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War in Val d’Orcia by Iris Origo


War in Val d’Orcia: An Italian War Diary, 1943-1944 by Iris Origo


Reviewed by Rick Price, Ph.D.

In southern Tuscany, just south of Siena, is the Valley of the Orcia River, the “Val d’Orcia” in Italian.  The photo at the top of the page shows the austere and romantic landscape as seen from one of our hotels in the area.

It was in this region, not far from Montepulciano and Pienza, that Iris Origo, an American woman married to an Italian aristocrat, spent 1943 and 1944 living on the family estate at La Foce.  Here, Origo, her family, various hired hands, their families and as many as fifty-seven farmers (and their extended families) occupying the farms on the family estate across seven thousand acres witnessed the collapse of Mussolini’s government, the retreat of the German army, and the eventual allied victory during World War II.

'War in Val d'Orcia' by Iris Origo Origo’s book War in Val d’Orcia is, perhaps, one of the only eye witness accounts of the War in Italy behind the battle lines written by a woman.  Anyone traveling to this area on a bicycle tour or otherwise should read this narrative.  What a fascinating story Origo weaves through her daily diary entries about this period of World War II in Italy.  And what a fascinating woman Iris Origo is.

Iris Cutting was born to an American father and Irish mother in 1902.  Her father died in 1910 but the estate he left his widow allowed Iris to grow up living amid expatriate Americans and British in Italy amid both fine society and fine Renaissance villas.  We learn from Denis Mack Smith, eminent British historian of Italian history, in his introduction to War in Val d’Orcia that Iris’s mother chose Italy because of the wish of her husband that Iris be “brought up in France or Italy or at all events ‘somewhere where she does not belong’ in order to become cosmopolitan and free from any narrow patriotism.”  Iris married Antonio Origo, illegitimate son of Marchese Clemente Origo, in 1924 and became fully integrated into this wealthy Italian family.

Iris Origo is remarkable for the ease with which she documents, almost daily, the progress of the war in Italy through her diary.  Her philanthropic upbringing led her and her husband to take in some twenty-three refugee children from northern Italian cities that were bombed during the hostilities.  She was pregnant with her third child when her narrative begins on January 30, 1943.  By this time Mussolini’s dictatorship was collapsing and Italy was governed primarily by Hitler.  The allied armies were in North Africa and by July that year invaded Sicily.  It was a full year (June 1944) before the allies made their way up the boot of Italy to Val d’Orcia.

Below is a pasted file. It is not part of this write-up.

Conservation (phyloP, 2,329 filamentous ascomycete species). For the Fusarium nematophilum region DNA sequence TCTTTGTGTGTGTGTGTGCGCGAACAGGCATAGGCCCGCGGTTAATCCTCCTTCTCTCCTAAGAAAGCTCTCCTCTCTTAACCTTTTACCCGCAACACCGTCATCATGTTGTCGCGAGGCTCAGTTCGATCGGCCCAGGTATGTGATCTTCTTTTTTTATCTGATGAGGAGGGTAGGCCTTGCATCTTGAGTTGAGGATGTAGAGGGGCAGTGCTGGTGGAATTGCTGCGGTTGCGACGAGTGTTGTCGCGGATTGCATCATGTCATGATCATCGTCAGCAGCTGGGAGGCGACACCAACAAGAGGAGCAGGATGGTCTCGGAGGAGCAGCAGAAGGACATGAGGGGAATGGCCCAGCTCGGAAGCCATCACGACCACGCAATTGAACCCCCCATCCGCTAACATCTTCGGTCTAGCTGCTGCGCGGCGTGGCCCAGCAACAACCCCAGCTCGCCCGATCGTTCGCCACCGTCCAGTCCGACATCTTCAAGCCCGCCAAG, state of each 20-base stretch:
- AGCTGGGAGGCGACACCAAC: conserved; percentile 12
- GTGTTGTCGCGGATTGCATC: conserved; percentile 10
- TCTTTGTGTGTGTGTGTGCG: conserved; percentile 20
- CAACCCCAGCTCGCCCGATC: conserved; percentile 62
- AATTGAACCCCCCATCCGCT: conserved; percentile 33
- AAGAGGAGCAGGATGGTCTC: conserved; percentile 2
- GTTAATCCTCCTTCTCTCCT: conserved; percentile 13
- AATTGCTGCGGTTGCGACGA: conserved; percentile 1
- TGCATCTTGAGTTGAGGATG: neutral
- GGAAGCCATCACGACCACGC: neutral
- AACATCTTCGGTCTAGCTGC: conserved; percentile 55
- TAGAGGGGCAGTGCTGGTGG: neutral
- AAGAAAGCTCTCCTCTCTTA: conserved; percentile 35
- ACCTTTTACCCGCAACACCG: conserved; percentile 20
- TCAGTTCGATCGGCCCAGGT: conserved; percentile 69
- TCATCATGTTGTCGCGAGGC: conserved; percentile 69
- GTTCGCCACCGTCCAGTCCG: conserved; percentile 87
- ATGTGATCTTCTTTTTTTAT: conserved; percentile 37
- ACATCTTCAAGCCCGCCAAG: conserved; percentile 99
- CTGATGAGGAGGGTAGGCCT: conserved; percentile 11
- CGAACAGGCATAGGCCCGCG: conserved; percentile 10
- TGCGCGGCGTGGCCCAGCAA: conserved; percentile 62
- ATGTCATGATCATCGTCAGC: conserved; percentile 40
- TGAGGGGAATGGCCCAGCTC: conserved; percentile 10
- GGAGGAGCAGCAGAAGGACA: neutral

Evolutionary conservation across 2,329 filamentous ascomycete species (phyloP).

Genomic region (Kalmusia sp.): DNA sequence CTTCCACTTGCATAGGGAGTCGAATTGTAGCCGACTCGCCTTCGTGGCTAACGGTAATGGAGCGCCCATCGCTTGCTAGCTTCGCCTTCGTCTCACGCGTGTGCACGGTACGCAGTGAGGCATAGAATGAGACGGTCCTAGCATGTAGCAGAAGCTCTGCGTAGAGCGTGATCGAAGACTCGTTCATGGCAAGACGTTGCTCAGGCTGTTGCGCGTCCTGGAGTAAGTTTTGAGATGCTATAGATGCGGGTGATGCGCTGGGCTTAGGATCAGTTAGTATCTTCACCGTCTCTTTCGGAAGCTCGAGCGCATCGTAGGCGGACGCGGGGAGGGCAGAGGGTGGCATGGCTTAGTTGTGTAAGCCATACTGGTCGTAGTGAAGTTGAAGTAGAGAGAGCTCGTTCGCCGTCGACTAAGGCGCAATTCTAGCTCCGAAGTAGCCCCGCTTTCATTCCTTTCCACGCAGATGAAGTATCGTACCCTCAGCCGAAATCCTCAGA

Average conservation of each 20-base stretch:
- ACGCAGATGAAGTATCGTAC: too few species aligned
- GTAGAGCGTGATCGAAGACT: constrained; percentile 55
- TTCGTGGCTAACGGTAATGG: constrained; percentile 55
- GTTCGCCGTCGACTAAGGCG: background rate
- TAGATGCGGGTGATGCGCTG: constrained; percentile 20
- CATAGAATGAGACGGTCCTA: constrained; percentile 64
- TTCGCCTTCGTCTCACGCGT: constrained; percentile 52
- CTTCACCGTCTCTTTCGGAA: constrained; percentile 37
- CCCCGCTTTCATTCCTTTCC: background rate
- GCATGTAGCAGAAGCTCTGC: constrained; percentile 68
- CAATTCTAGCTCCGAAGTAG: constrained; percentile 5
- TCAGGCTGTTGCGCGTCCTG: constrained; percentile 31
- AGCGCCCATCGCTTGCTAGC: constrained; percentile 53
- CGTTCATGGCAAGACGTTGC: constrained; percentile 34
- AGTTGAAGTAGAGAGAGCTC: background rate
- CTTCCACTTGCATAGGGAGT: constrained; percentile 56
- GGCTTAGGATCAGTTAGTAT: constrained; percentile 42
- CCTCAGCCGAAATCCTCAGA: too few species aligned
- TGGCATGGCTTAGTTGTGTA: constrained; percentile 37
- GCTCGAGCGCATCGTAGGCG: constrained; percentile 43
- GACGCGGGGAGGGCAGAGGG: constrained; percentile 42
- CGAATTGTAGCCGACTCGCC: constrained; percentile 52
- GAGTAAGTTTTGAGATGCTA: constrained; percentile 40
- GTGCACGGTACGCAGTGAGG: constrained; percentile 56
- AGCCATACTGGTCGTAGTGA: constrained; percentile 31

From her vantage point in Southern Tuscany Iris Origo stole a little time almost every day to write her descriptions of what was happening around her.  Her entries are precise, concise, wonderfully descriptive of daily life and often speculative when news was hard to get:

July 26, 1943:  “The long expected news has come at last:  Mussolini has fallen. . . A weight has been lifted, a door opened; but where does it lead?”

August 15,  1943: “My birthday. . . In the middle of Blind Man’s Buff a military lorry drives up and two German officers come clanking down the garden path.”

And so it goes. . . Over the course of the next year, Iris describes the War in Italy as the allies slowly move north from Naples, the Germans retreat, young Italian conscripts flee the draft as British prisoners of war are billeted in a nearby castle, and the local population is caught in the midst of this great conflict:

January 29, 1944:  “The bombing of central Italy is increasing.  Within the last three days Orvieto, Orte, Terni, Arezzo, Foiano, Siena, Poggibonsi, Pontedera, Pontassieve, have all again been bombed.”

Then, as the Germans begin to retreat northward:

March 28, 1944: “A continual stream of partisans (resistance fighters) is still passing by, as well as many young soldiers who have escaped from a German labour camp near Orvieto. . . “

I mentioned above that Iris Origo was a remarkable woman.  Indeed, each entry in the diary was written once, in the heat of the moment, based on personal observation and with the knowledge she had at the time, perhaps gone over once for grammar, but never edited or “corrected.”  As she writes in her introduction, “on re-reading, I have refrained from ‘touching up’ the photograph, from changing the color of events in the light of subsequent knowledge” when, at the end of the conflict she had more complete information and might have been tempted to “fill in the details.”

War narratives are often hard to read or to understand.   But for those of us who have never experienced war or its aftermath firsthand, they are a critical part of our education.  How can we understand the horrors of war, their impact on local populations, or the response of children without first-hand accounts such as this one?  If you are headed to Tuscany you might just want to let Iris Origo be your guide to southern Tuscany.

Read more about Iris Origo on Wikipedia or in Caroline Moorehead’s biography IRIS ORIGO: Marchesa of Val d’Orcia, reviewed here in the New York Times.

Here are a couple ExperiencePlus!  tours that feature bicycling in the Val d’Orcia:

We also offer self-guided tours in the area through www.BikeRentalsPlus.com, for those whose schedule doesn’t fit our guided tour offerings: